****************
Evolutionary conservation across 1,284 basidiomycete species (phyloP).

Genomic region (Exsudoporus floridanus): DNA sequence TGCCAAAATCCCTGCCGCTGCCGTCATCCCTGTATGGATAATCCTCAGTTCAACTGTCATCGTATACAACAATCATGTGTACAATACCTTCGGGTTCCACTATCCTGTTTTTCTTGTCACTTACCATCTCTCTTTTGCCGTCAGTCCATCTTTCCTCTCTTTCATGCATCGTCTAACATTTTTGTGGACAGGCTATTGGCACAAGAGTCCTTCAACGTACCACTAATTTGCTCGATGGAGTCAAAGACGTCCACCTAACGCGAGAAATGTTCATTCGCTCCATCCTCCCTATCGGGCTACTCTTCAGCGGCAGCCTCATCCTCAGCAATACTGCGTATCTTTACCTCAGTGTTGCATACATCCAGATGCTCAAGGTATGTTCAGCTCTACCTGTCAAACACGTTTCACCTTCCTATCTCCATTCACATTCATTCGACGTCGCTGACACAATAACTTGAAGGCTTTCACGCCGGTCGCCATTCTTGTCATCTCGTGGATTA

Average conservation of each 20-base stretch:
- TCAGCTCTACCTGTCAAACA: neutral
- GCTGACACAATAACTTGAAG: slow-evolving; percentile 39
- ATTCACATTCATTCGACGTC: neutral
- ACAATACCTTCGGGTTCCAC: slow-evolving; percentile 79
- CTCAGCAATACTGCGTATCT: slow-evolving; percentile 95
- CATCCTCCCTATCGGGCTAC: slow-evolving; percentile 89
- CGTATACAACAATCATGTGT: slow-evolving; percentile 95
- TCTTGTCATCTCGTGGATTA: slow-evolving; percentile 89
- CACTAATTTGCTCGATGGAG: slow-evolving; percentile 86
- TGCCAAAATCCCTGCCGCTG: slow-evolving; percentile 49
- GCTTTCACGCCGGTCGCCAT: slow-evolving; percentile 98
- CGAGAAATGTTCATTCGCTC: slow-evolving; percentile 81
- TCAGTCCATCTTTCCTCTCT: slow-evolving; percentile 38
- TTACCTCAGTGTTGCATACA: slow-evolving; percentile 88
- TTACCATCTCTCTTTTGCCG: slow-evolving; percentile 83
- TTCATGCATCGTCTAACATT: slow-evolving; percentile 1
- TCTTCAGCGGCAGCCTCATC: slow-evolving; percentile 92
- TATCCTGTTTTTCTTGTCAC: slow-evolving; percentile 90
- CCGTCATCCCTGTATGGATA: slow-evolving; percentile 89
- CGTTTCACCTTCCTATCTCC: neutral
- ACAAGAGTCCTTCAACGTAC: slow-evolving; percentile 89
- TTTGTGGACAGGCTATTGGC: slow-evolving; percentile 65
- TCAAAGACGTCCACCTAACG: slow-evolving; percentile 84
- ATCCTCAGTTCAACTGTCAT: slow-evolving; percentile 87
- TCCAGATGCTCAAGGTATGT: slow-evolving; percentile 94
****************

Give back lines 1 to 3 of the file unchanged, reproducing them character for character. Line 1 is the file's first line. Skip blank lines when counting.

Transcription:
Evolutionary conservation across 1,284 basidiomycete species (phyloP).

Genomic region (Exsudoporus floridanus): DNA sequence TGCCAAAATCCCTGCCGCTGCCGTCATCCCTGTATGGATAATCCTCAGTTCAACTGTCATCGTATACAACAATCATGTGTACAATACCTTCGGGTTCCACTATCCTGTTTTTCTTGTCACTTACCATCTCTCTTTTGCCGTCAGTCCATCTTTCCTCTCTTTCATGCATCGTCTAACATTTTTGTGGACAGGCTATTGGCACAAGAGTCCTTCAACGTACCACTAATTTGCTCGATGGAGTCAAAGACGTCCACCTAACGCGAGAAATGTTCATTCGCTCCATCCTCCCTATCGGGCTACTCTTCAGCGGCAGCCTCATCCTCAGCAATACTGCGTATCTTTACCTCAGTGTTGCATACATCCAGATGCTCAAGGTATGTTCAGCTCTACCTGTCAAACACGTTTCACCTTCCTATCTCCATTCACATTCATTCGACGTCGCTGACACAATAACTTGAAGGCTTTCACGCCGGTCGCCATTCTTGTCATCTCGTGGATTA

Average conservation of each 20-base stretch: